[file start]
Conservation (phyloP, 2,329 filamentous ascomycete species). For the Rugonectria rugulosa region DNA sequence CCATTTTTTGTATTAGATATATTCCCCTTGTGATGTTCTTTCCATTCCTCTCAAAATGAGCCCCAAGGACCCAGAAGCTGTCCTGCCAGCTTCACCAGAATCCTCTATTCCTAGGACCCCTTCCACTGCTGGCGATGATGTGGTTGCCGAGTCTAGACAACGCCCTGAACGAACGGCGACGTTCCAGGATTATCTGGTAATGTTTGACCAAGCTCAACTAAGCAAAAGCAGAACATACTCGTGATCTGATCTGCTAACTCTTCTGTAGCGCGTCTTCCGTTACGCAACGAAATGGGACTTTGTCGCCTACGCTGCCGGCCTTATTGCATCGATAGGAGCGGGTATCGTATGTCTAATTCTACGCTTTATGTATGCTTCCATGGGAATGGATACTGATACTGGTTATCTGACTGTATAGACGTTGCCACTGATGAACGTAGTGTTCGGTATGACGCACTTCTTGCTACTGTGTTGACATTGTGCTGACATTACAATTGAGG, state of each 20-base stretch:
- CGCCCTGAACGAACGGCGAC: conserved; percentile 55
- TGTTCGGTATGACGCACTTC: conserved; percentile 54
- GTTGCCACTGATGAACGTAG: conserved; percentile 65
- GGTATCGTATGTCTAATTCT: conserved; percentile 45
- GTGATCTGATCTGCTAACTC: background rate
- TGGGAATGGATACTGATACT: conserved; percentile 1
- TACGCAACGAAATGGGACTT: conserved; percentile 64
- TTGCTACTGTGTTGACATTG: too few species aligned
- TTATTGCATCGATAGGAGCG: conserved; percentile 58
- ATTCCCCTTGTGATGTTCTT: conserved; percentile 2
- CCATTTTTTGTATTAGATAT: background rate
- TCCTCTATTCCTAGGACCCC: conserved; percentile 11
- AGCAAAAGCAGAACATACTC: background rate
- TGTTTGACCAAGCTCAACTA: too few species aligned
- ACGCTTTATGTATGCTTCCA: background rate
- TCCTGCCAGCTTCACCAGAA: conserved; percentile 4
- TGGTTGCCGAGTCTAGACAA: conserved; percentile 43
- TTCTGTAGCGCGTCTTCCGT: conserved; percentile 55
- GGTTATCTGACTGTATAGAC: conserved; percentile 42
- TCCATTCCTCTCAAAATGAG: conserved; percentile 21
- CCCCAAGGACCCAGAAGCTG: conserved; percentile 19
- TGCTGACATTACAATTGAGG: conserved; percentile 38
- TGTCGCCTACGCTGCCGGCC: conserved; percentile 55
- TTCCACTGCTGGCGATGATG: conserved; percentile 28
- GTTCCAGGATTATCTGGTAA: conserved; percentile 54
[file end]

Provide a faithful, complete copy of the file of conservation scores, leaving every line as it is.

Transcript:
Conservation (phyloP, 2,329 filamentous ascomycete species). For the Rugonectria rugulosa region DNA sequence CCATTTTTTGTATTAGATATATTCCCCTTGTGATGTTCTTTCCATTCCTCTCAAAATGAGCCCCAAGGACCCAGAAGCTGTCCTGCCAGCTTCACCAGAATCCTCTATTCCTAGGACCCCTTCCACTGCTGGCGATGATGTGGTTGCCGAGTCTAGACAACGCCCTGAACGAACGGCGACGTTCCAGGATTATCTGGTAATGTTTGACCAAGCTCAACTAAGCAAAAGCAGAACATACTCGTGATCTGATCTGCTAACTCTTCTGTAGCGCGTCTTCCGTTACGCAACGAAATGGGACTTTGTCGCCTACGCTGCCGGCCTTATTGCATCGATAGGAGCGGGTATCGTATGTCTAATTCTACGCTTTATGTATGCTTCCATGGGAATGGATACTGATACTGGTTATCTGACTGTATAGACGTTGCCACTGATGAACGTAGTGTTCGGTATGACGCACTTCTTGCTACTGTGTTGACATTGTGCTGACATTACAATTGAGG, state of each 20-base stretch:
- CGCCCTGAACGAACGGCGAC: conserved; percentile 55
- TGTTCGGTATGACGCACTTC: conserved; percentile 54
- GTTGCCACTGATGAACGTAG: conserved; percentile 65
- GGTATCGTATGTCTAATTCT: conserved; percentile 45
- GTGATCTGATCTGCTAACTC: background rate
- TGGGAATGGATACTGATACT: conserved; percentile 1
- TACGCAACGAAATGGGACTT: conserved; percentile 64
- TTGCTACTGTGTTGACATTG: too few species aligned
- TTATTGCATCGATAGGAGCG: conserved; percentile 58
- ATTCCCCTTGTGATGTTCTT: conserved; percentile 2
- CCATTTTTTGTATTAGATAT: background rate
- TCCTCTATTCCTAGGACCCC: conserved; percentile 11
- AGCAAAAGCAGAACATACTC: background rate
- TGTTTGACCAAGCTCAACTA: too few species aligned
- ACGCTTTATGTATGCTTCCA: background rate
- TCCTGCCAGCTTCACCAGAA: conserved; percentile 4
- TGGTTGCCGAGTCTAGACAA: conserved; percentile 43
- TTCTGTAGCGCGTCTTCCGT: conserved; percentile 55
- GGTTATCTGACTGTATAGAC: conserved; percentile 42
- TCCATTCCTCTCAAAATGAG: conserved; percentile 21
- CCCCAAGGACCCAGAAGCTG: conserved; percentile 19
- TGCTGACATTACAATTGAGG: conserved; percentile 38
- TGTCGCCTACGCTGCCGGCC: conserved; percentile 55
- TTCCACTGCTGGCGATGATG: conserved; percentile 28
- GTTCCAGGATTATCTGGTAA: conserved; percentile 54